The Baltimore Orioles played against the Chicago White Sox in an empty stadium today. The Orioles won, but no one was there to cheer.
The head of Major League Baseball Robert D. Manfred decided this week that it would be safer for fans that the game proceed without spectators in the stands, and the game made history for being the first ever closed to the public.
How did we get here? What does a baseball game say about the status quo in America?
On April 12th, 25-year-old Freddie Gray was arrested by Baltimore police, allegedly for possession of a switchblade. He was handcuffed and put in the back of a police van. Within the next 45 minutes, his spine was almost completely severed at the neck, leaving him in a coma. He died a week later. The police department still has not been able to explain what happened.
Baltimore's black residents, already beaten down by decades of police brutality, deserve answers. They had not received any by Monday — the day of Gray's funeral — when a violent riot erupted. Maryland Governor Larry Hogan declared a state of emergency, bringing the National Guard and police from neighboring counties and states onto the streets of Baltimore in a scene reminiscent of the events in Ferguson.
A day at the ballpark against the backdrop of a battered city is surreal, but it’s also telling. Though people are dying on our streets, our institutions would rather have us cling to a fantasy of Americana that leaves them out.
Whatever good intent the MLB may have, the decision to hold the game at all was about money. Pennant races aside, the Orioles already stand to lose more than $300,000 in revenue on ticket sales alone, and would lose more if the game were canceled. But both the MLB commissioner and governor are only reacting to a flashpoint, not the actual problems afflicting communities in Baltimore. No one with a clear view of the issues can argue that financial losses at a ball game can compare to the loss of life and livelihood happening outside Camden Yards and across the country.
"Inconvenience at a ball game is irrelevant."
"We need to keep in mind people are suffering and dying around the US," Orioles COO John Angelos tweeted. "And while we are thankful no one was injured at Camden Yards, there is a far bigger picture for poor Americans in Baltimore and everywhere who don’t have jobs and are losing economic civil and legal rights. And this makes inconvenience at a ball game irrelevant in light of the needless suffering government is inflicting upon ordinary Americans."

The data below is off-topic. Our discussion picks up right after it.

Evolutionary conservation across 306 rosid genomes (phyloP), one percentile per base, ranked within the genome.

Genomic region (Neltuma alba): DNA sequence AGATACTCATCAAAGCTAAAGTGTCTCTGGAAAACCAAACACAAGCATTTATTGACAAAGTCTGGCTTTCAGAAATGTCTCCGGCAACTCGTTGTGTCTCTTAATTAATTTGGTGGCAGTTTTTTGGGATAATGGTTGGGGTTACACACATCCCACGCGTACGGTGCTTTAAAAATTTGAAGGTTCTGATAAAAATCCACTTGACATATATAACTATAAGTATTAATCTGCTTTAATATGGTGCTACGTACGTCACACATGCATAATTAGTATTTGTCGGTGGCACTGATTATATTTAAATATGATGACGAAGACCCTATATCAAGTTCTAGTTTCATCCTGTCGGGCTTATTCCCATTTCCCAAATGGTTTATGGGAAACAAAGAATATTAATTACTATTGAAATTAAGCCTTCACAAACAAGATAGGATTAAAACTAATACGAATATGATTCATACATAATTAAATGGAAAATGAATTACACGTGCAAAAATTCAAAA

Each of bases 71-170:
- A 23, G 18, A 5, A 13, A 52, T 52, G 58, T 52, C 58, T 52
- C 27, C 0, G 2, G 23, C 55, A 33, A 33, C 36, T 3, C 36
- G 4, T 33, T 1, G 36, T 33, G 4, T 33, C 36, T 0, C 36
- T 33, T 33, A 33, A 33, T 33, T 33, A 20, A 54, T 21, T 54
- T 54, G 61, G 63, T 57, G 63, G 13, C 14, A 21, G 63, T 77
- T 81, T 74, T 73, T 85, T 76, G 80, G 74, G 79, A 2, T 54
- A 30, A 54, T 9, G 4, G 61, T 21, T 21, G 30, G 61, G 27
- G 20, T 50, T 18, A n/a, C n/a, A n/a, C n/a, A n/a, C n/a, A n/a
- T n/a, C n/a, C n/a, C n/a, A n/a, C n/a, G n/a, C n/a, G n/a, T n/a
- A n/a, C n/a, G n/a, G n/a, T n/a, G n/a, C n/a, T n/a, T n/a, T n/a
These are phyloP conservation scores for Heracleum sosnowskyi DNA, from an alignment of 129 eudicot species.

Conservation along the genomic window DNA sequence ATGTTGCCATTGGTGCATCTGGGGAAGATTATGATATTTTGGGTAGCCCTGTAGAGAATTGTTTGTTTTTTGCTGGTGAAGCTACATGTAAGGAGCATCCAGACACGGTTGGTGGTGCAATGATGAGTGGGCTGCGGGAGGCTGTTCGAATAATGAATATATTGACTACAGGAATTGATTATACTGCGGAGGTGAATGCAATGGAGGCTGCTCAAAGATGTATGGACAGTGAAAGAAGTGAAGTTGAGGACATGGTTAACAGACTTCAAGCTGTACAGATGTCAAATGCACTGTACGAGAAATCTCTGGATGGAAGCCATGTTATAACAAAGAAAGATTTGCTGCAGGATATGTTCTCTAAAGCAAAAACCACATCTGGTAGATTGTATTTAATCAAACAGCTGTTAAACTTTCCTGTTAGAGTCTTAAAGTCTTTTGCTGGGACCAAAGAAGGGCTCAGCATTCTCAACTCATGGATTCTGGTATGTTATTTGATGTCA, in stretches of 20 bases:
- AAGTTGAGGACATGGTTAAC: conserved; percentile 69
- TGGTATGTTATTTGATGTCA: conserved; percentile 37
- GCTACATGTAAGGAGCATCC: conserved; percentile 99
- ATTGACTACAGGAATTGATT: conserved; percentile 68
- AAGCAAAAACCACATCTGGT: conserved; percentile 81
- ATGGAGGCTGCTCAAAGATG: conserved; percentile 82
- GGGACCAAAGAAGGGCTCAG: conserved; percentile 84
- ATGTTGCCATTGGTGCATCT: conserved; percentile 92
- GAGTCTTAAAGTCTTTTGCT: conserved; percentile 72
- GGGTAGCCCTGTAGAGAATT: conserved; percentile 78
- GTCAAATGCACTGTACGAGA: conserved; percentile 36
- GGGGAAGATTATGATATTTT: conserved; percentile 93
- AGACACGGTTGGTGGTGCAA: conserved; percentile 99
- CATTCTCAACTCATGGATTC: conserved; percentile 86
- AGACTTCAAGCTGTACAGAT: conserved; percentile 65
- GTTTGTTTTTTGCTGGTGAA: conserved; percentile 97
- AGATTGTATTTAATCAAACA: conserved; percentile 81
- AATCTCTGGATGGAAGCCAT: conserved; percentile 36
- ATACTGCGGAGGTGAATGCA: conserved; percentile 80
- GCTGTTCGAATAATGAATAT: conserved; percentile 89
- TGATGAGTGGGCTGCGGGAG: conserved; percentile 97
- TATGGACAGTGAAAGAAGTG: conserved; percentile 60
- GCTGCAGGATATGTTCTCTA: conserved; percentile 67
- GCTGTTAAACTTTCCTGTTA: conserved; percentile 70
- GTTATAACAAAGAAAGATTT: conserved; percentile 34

Still, we had baseball. Men paid millions to hit a ball around a field still played, locked in a fortress, away from a calmed yet tense city still gripped by abiding desperation. There was even color commentary. But who was this game for? Certainly not for the fans — they were locked out. It wasn’t for the Baltimore just outside Camden Yards, which is currently occupied by soldiers. And it wasn’t for Freddie Gray or any one of the black and brown men and women brutalized by police, because they couldn’t watch.
So what does an empty baseball stadium mean? It means regular Americans can't sit idly by, eating hot dogs and drinking beer, while the city around them suffers. Lock-outs won't protect anyone in this crisis anymore than lock-ins.
In a speech at the White House on Tuesday, President Obama said that while we cannot excuse the criminal activities on the ground, to witness the unrest in Baltimore is to witness people rail against a system that disenfranchises them and their communities. Dismantling that system means not going back to business as usual.
"Everybody will feign concern until the riots go away."
"If we think that we're just going to send the police to do the dirty work of containing the problems that arise there without, as a nation and as a society, saying, 'What can we do to change those communities, to help lift up those communities and give those kids opportunity,' then we're not going to solve this problem," Obama said. "And we'll go through the same cycles of periodic conflicts between the police and communities, and the occasional riots in the streets, and everybody will feign concern until it goes away and we just go about our business as usual."
Business as usual is a baseball game on any other day. It’s a game, like the one played today, that serves no one.